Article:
Reading ‘The Lesbiana’s Guide to Catholic School’ as a Bi, Former Catholic School Student

When 16-year-old Yamilet showed up, she had lost her best friend and her entire social circle. In hopes of starting over, she decides to play the role of a super straight girl in a new environment: a Catholic high school.

Sonora Reyes’ The Lesbiana’s Guide to Catholic School tells the story of Yamilet’s struggle to keep her strange appearance, especially when she meets her new lover, a girl named Bo who is unafraid to wear rainbow clothes and speak out against the teachers. homophobic discrimination. This teen novel weaves a teen romance with discussions around first generation pressures, migration, mental health, and growing pains. .

Growing up, I didn’t know any stories about gay girls, especially brown girls. Like Yamilet, I attended a Catholic high school (mine was all girls while she was a co-professor) where we were required to wear uniforms. On the days we attended mass, which took place in the school gym, we had to wear a thicker, more formal dress and a burgundy coat. Even though I wore the same uniform as everyone else, I felt extremely out of place, because during those years I realized I was bisexual. Reyes’ novel immediately caught my attention.

Tasked with finding her brother, who frequently fights at his alma mater, Yamilet navigates a new social realm. She develops feelings for Bo, who challenges the stubborn claims of the school leaders. At one point, a teacher asked students to practice their debating skills, focusing on whether same-sex marriage should be legal. Bo said it was legal, before storming out of the classroom; Yamilet, who was assigned to the opposition group, ran to the bathroom to cry after hearing his classmates argue about why gay people shouldn’t get married. In another scene, Bo speaks up during mass, asking the priest why being gay is a sin, especially when same-sex marriage is legal; The priest replied that although it may be so, it is still wrong from a Catholic point of view.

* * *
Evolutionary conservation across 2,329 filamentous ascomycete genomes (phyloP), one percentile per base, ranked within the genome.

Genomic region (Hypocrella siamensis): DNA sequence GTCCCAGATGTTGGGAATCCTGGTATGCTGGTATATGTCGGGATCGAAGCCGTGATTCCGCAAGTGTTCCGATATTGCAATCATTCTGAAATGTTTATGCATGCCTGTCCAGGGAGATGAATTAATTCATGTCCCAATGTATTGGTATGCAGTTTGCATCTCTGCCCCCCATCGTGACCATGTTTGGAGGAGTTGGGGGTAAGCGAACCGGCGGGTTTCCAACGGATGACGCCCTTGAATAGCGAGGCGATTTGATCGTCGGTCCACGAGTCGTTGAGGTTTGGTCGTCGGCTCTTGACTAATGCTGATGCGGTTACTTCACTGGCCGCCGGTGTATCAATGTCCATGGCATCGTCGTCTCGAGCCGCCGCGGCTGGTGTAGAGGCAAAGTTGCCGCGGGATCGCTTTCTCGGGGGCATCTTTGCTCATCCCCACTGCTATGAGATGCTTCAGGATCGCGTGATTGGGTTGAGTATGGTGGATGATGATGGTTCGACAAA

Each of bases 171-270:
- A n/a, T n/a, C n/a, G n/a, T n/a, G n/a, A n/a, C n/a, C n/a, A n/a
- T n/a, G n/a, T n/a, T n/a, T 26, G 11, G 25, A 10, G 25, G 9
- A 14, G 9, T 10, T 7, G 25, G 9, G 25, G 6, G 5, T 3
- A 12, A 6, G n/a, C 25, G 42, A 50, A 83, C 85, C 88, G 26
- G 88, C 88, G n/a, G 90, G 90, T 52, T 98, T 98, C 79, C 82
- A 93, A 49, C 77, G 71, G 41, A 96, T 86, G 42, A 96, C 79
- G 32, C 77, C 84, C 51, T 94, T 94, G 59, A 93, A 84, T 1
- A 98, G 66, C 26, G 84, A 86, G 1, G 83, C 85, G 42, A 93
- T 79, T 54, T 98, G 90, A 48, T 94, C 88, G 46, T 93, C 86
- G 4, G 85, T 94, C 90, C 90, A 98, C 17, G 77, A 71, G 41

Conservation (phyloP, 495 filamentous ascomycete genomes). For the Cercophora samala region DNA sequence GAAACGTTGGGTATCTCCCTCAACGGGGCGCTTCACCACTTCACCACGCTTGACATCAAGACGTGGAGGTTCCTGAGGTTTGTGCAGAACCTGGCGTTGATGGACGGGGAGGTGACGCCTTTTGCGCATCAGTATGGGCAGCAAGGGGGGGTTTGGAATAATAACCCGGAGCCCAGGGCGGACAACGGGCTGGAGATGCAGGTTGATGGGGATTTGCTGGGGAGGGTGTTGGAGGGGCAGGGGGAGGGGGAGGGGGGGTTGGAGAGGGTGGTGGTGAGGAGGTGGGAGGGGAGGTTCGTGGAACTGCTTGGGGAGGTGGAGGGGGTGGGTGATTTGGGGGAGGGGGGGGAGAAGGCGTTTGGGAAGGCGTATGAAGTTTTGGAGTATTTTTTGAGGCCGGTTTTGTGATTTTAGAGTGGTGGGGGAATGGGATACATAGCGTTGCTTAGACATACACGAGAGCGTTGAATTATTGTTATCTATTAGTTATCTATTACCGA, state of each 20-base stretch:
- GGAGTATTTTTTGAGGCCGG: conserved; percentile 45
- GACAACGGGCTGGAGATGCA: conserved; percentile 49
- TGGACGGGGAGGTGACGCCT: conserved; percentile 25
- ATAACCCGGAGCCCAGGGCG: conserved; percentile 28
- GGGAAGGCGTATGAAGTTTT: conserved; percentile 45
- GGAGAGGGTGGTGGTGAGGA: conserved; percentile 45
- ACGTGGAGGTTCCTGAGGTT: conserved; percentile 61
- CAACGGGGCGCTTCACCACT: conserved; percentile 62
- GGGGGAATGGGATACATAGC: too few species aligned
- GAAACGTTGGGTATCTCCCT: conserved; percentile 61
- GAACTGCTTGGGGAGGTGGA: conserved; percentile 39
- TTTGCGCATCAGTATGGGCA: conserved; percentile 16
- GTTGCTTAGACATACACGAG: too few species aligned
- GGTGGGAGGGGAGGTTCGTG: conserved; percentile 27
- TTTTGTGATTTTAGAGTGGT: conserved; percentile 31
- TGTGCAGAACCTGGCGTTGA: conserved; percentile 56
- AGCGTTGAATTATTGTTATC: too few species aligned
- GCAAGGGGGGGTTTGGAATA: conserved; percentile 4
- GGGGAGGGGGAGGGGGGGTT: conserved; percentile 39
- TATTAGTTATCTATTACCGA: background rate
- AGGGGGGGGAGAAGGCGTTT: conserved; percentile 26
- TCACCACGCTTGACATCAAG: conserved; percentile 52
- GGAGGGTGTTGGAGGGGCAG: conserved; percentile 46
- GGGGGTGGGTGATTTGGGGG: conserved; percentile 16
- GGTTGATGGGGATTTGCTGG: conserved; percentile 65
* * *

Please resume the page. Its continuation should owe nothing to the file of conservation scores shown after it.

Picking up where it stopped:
It takes effort to hide your true identity, and even more energy to stand your ground about who you are in a room full of people who don’t consider you worthy. The homophobia Yamilet and her brother Cesar grew up around were seeping in. While Yamilet doesn’t quite show up at her new school, she’s quietly resisting the beliefs of others. She feels constantly judged by the Catholic community around her, angry that it won’t accept her full, quirky self. And when Cesar becomes bisexual, she gets angry when she realizes this is the root of the “fights” he gets into at school.

However, in some moments (like the argument scene), it’s hard for Yamilet to maintain a strong sense of self. Cesar memorized the religious teachings around him, feeling deeply ashamed of his condition. The two are constantly looking for ways to feel at home in their own skin.

Same-sex marriage was still not legal during my high school years, although there was certainly a lot of talk about it. When I realized I fell in love with my classmate Nancy*, I didn’t at first think about how much it could mean for us to be together in a small Catholic school. Waiting was perceived as wrong and strange, and that judgment enveloped us like a tranquil fog.

For years, I told myself that since my coming-of-age story didn’t lead to physical violence, I shouldn’t go public with my experience. Micro-aggressions, many of which I’ve highlighted, don’t seem worth mentioning, especially when grown up in a frank relationship with a cis man. Although I believe I don’t deserve to talk about it, my high school years have let me down. I can’t remember why, but Nancy often jokes that the principal doesn’t like us. I was startled, forever trying to hide any feelings between us. I walked down the hallway knowing that most of the students and adults had judged me as abnormal, as an undesirable person.

“I can’t imagine what it would have been like to read Reyes’ novel as a teenager, to hear someone voice the guilt and fear I felt.”

In writing Yamilet, Reyes gives us insight into a character trying to find his or her own place at school, in religious circles and, ultimately, in the world. Yamilet is still traumatized by the way her best friend, Bianca, cut her off after discovering her strangeness. I know what that feels like; Nancy told me that the girls she called her former friends stopped talking to her when they found out we were dating. And I vaguely remember someone saying that if I held them for too long, I might develop feelings for them. I kept repeating that comment over and over in my head, until I got to the core of why it hurt so much — weird being seen as being watched or being an outsider; Not a friend or acquaintance, but someone to avoid.